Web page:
1619 Broadway: One of Elling’s most interesting albums
Forward-thinking jazz vocalist Kurt Elling follows up his progressive 2011 covers album The Gate with his equally ambitious 2012 release, 1619 Broadway: The Brill Building Project. Where on his last outing, Elling drew upon an array of musical genres and time periods for his song choices, this time he focuses on the fertile pop songwriting Mecca that was the Brill Building in the '50s and '60s.
The creative epicenter for much of the pop music industry on the East Coast, the Brill Building was the work place for a bevy of legendary artists and songwriters including Carole King, Burt Bacharach and Hal David, and many others. On The Brill Building Project, Elling picks from a cross-section of these songwriters, running the gamut from such obvious standards as the Sammy Cahn/James Van Heusen-Frank Sinatra vehicle “Come Fly with Me,” to more idiosyncratic pop/rock choices like Elling's conceptually arty doo wop-meets-beatnik comedy sketch take on the Coasters' “Shoppin' for Clothes.”
Generally speaking, most of the songs here are reworked by Elling and his band into various contemporary jazz styles that allow Elling plenty of room for his expansive, vocalese-influenced singing style. He even adds his own dark, socio-satirical point of view to the Monkee's already dark Gerry Goffin and Carole King-penned “Pleasant Valley Sunday,” which recalls the '70s jazz-rock of Steely Dan. A few tracks, such as Duke Ellington's swinging “Tutti for Cootie” and the bluesy 1968 Lou Rawls number “I'm Satisfied,” are done in a more straight-ahead, post-bop jazz style. Others cuts, like the lead-off “On Broadway” and Sam Cooke's “You Send Me,” are reimagined as languid, R&B-infused arrangements. In fact, with his supple, velvet-lined voice, it is perhaps not surprising that it is the more introspective moments like Elling's afterglow ballad version of the Al Dublin/Harry Warren standard “I Only Have Eyes for You” and his atmospheric reworking of Carole King's, “So Far Away” that really stick with you.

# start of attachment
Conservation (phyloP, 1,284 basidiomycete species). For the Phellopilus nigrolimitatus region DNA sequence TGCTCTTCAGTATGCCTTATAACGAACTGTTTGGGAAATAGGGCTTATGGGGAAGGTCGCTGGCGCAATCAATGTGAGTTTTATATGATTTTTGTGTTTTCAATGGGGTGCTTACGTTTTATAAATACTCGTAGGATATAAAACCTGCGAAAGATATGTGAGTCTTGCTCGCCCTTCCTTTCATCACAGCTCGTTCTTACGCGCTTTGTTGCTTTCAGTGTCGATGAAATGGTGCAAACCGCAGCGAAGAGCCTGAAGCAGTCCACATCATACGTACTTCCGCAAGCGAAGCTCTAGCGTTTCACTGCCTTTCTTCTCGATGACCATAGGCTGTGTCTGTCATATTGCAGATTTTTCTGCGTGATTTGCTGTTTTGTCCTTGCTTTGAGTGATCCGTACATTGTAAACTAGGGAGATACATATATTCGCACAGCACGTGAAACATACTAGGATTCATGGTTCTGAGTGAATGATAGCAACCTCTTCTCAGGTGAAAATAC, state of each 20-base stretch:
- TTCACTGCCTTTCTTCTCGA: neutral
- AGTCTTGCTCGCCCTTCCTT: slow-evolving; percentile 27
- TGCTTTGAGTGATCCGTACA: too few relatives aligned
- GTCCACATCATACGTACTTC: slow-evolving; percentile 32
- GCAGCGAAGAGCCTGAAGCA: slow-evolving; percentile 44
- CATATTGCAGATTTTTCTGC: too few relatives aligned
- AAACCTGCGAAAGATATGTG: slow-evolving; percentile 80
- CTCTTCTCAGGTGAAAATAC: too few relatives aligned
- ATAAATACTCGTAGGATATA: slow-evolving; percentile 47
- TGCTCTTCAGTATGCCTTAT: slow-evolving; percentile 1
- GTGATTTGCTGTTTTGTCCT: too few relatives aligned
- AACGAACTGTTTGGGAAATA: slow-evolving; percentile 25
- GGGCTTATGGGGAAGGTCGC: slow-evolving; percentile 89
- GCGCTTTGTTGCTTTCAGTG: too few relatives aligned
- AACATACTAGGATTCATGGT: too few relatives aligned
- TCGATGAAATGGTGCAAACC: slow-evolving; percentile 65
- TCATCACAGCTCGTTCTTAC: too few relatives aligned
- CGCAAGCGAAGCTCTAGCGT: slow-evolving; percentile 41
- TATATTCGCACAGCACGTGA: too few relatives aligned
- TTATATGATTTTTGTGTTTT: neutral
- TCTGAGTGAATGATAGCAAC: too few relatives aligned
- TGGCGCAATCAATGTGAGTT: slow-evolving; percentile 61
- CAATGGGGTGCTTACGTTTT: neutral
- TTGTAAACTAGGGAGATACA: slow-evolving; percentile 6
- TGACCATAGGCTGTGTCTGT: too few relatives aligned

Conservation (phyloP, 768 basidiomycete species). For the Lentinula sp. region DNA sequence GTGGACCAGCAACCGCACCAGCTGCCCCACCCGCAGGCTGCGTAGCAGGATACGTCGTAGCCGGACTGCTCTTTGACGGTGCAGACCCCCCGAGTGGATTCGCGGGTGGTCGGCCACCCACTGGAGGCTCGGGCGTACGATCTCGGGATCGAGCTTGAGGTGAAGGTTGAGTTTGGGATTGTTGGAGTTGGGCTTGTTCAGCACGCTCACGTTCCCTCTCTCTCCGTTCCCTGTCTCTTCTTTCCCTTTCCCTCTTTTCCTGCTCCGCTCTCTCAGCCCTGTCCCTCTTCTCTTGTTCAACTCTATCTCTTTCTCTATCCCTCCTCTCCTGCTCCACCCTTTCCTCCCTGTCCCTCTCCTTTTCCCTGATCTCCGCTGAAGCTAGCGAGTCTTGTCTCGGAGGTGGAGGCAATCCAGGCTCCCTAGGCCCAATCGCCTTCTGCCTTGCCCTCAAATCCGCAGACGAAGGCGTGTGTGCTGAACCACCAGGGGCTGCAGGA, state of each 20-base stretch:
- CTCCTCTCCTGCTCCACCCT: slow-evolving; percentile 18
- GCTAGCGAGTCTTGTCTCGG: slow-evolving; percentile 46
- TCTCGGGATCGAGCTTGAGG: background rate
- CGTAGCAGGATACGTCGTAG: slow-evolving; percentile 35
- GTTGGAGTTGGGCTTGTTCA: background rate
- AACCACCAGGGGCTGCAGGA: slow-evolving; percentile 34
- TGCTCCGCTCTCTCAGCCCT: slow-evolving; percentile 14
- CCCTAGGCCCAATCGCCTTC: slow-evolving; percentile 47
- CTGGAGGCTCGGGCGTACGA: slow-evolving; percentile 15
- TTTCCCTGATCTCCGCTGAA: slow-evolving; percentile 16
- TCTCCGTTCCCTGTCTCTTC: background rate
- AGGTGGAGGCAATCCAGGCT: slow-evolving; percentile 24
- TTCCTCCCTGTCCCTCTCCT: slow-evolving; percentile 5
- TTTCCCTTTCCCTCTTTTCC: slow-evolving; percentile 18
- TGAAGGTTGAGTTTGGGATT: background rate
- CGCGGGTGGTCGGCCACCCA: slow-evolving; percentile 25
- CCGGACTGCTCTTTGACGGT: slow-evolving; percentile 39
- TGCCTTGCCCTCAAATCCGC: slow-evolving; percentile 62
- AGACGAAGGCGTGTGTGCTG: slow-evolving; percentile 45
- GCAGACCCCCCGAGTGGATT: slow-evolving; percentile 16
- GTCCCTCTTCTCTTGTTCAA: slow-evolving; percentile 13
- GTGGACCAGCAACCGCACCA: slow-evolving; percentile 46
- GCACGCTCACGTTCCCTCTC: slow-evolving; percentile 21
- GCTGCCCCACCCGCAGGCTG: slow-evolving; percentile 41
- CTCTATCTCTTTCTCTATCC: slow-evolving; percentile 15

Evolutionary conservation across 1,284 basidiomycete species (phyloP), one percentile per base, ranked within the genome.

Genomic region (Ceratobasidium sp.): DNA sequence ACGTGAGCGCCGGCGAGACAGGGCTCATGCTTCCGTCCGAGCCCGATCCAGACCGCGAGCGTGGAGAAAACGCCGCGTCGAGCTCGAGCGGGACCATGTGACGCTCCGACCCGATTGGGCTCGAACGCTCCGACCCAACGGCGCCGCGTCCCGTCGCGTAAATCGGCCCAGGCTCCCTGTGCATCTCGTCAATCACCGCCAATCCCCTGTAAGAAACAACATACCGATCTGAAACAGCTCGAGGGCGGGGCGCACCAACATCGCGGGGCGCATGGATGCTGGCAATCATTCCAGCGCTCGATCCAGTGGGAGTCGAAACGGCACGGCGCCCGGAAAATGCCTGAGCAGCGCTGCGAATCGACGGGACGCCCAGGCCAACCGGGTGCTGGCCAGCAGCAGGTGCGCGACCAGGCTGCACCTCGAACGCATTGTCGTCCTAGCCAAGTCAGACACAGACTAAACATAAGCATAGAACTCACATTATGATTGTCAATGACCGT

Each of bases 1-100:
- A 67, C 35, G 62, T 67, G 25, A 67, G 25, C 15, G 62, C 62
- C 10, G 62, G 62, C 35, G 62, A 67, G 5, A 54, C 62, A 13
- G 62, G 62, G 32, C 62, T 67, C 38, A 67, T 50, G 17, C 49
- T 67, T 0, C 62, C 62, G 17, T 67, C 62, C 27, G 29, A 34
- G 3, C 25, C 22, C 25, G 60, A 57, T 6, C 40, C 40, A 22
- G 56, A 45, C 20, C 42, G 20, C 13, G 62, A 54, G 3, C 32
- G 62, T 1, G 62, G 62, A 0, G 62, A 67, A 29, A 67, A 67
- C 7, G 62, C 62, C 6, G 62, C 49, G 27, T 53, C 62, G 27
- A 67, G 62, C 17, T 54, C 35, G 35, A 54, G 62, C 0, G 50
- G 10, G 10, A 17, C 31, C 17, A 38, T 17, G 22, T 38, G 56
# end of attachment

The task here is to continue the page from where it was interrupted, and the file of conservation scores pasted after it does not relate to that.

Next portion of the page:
Ultimately, though, it is just this diverse stylistic quality, both in the source material and Elling's arrangements, that make The Brill Building Project one of his most interesting albums.